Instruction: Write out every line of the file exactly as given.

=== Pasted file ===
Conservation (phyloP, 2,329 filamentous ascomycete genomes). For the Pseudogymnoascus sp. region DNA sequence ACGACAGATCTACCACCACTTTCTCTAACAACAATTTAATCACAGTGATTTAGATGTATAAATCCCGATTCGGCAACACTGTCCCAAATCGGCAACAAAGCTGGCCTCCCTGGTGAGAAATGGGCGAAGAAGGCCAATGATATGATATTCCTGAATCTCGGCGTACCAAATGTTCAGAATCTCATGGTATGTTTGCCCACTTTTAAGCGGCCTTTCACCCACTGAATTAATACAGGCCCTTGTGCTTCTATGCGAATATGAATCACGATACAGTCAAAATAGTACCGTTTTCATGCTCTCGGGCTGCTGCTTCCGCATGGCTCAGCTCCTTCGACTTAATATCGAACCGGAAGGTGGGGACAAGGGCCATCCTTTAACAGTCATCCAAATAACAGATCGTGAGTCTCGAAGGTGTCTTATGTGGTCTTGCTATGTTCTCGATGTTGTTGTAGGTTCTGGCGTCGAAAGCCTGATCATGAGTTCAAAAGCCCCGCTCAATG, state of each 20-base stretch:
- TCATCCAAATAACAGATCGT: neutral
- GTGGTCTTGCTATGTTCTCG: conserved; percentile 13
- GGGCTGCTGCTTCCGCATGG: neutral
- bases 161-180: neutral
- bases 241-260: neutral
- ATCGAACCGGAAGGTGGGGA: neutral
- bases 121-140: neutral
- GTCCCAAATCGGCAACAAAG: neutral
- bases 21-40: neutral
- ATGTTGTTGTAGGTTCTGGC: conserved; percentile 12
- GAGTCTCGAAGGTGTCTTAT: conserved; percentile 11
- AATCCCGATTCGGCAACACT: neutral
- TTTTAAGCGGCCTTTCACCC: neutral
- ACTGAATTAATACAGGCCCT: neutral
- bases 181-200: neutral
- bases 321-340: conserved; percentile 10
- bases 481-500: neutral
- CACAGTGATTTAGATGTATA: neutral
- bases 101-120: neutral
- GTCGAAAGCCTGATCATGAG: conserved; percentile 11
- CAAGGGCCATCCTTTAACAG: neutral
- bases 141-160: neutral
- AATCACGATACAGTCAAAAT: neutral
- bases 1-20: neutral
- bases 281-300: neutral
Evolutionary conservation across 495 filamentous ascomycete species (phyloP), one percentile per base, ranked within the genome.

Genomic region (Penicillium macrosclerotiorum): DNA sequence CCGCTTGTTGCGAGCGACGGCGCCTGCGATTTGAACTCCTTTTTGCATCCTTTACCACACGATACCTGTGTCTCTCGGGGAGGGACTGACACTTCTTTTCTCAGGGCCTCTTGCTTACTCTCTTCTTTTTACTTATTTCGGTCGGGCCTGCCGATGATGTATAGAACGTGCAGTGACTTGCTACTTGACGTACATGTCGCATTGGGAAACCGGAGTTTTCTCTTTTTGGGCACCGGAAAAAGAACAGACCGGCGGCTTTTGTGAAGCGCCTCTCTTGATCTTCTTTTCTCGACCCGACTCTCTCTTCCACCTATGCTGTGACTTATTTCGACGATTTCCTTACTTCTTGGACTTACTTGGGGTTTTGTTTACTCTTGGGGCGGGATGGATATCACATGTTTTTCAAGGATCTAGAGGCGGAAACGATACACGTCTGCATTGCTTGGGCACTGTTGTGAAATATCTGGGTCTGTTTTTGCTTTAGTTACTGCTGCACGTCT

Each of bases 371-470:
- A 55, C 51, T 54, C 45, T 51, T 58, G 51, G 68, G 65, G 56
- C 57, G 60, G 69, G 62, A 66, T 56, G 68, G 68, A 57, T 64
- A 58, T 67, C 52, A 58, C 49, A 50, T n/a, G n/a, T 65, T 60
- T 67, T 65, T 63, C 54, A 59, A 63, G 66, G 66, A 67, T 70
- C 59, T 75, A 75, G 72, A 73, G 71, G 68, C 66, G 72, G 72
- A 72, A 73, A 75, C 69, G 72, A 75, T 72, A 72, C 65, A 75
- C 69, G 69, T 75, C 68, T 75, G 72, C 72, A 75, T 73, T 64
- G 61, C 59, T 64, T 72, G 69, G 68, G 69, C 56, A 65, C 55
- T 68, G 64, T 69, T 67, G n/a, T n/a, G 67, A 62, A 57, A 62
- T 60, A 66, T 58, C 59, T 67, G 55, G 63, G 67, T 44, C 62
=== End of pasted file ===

Conservation (phyloP, 2,329 filamentous ascomycete genomes). For the Pseudogymnoascus sp. region DNA sequence ACGACAGATCTACCACCACTTTCTCTAACAACAATTTAATCACAGTGATTTAGATGTATAAATCCCGATTCGGCAACACTGTCCCAAATCGGCAACAAAGCTGGCCTCCCTGGTGAGAAATGGGCGAAGAAGGCCAATGATATGATATTCCTGAATCTCGGCGTACCAAATGTTCAGAATCTCATGGTATGTTTGCCCACTTTTAAGCGGCCTTTCACCCACTGAATTAATACAGGCCCTTGTGCTTCTATGCGAATATGAATCACGATACAGTCAAAATAGTACCGTTTTCATGCTCTCGGGCTGCTGCTTCCGCATGGCTCAGCTCCTTCGACTTAATATCGAACCGGAAGGTGGGGACAAGGGCCATCCTTTAACAGTCATCCAAATAACAGATCGTGAGTCTCGAAGGTGTCTTATGTGGTCTTGCTATGTTCTCGATGTTGTTGTAGGTTCTGGCGTCGAAAGCCTGATCATGAGTTCAAAAGCCCCGCTCAATG, state of each 20-base stretch:
- TCATCCAAATAACAGATCGT: neutral
- GTGGTCTTGCTATGTTCTCG: conserved; percentile 13
- GGGCTGCTGCTTCCGCATGG: neutral
- bases 161-180: neutral
- bases 241-260: neutral
- ATCGAACCGGAAGGTGGGGA: neutral
- bases 121-140: neutral
- GTCCCAAATCGGCAACAAAG: neutral
- bases 21-40: neutral
- ATGTTGTTGTAGGTTCTGGC: conserved; percentile 12
- GAGTCTCGAAGGTGTCTTAT: conserved; percentile 11
- AATCCCGATTCGGCAACACT: neutral
- TTTTAAGCGGCCTTTCACCC: neutral
- ACTGAATTAATACAGGCCCT: neutral
- bases 181-200: neutral
- bases 321-340: conserved; percentile 10
- bases 481-500: neutral
- CACAGTGATTTAGATGTATA: neutral
- bases 101-120: neutral
- GTCGAAAGCCTGATCATGAG: conserved; percentile 11
- CAAGGGCCATCCTTTAACAG: neutral
- bases 141-160: neutral
- AATCACGATACAGTCAAAAT: neutral
- bases 1-20: neutral
- bases 281-300: neutral
Evolutionary conservation across 495 filamentous ascomycete species (phyloP), one percentile per base, ranked within the genome.

Genomic region (Penicillium macrosclerotiorum): DNA sequence CCGCTTGTTGCGAGCGACGGCGCCTGCGATTTGAACTCCTTTTTGCATCCTTTACCACACGATACCTGTGTCTCTCGGGGAGGGACTGACACTTCTTTTCTCAGGGCCTCTTGCTTACTCTCTTCTTTTTACTTATTTCGGTCGGGCCTGCCGATGATGTATAGAACGTGCAGTGACTTGCTACTTGACGTACATGTCGCATTGGGAAACCGGAGTTTTCTCTTTTTGGGCACCGGAAAAAGAACAGACCGGCGGCTTTTGTGAAGCGCCTCTCTTGATCTTCTTTTCTCGACCCGACTCTCTCTTCCACCTATGCTGTGACTTATTTCGACGATTTCCTTACTTCTTGGACTTACTTGGGGTTTTGTTTACTCTTGGGGCGGGATGGATATCACATGTTTTTCAAGGATCTAGAGGCGGAAACGATACACGTCTGCATTGCTTGGGCACTGTTGTGAAATATCTGGGTCTGTTTTTGCTTTAGTTACTGCTGCACGTCT

Each of bases 371-470:
- A 55, C 51, T 54, C 45, T 51, T 58, G 51, G 68, G 65, G 56
- C 57, G 60, G 69, G 62, A 66, T 56, G 68, G 68, A 57, T 64
- A 58, T 67, C 52, A 58, C 49, A 50, T n/a, G n/a, T 65, T 60
- T 67, T 65, T 63, C 54, A 59, A 63, G 66, G 66, A 67, T 70
- C 59, T 75, A 75, G 72, A 73, G 71, G 68, C 66, G 72, G 72
- A 72, A 73, A 75, C 69, G 72, A 75, T 72, A 72, C 65, A 75
- C 69, G 69, T 75, C 68, T 75, G 72, C 72, A 75, T 73, T 64
- G 61, C 59, T 64, T 72, G 69, G 68, G 69, C 56, A 65, C 55
- T 68, G 64, T 69, T 67, G n/a, T n/a, G 67, A 62, A 57, A 62
- T 60, A 66, T 58, C 59, T 67, G 55, G 63, G 67, T 44, C 62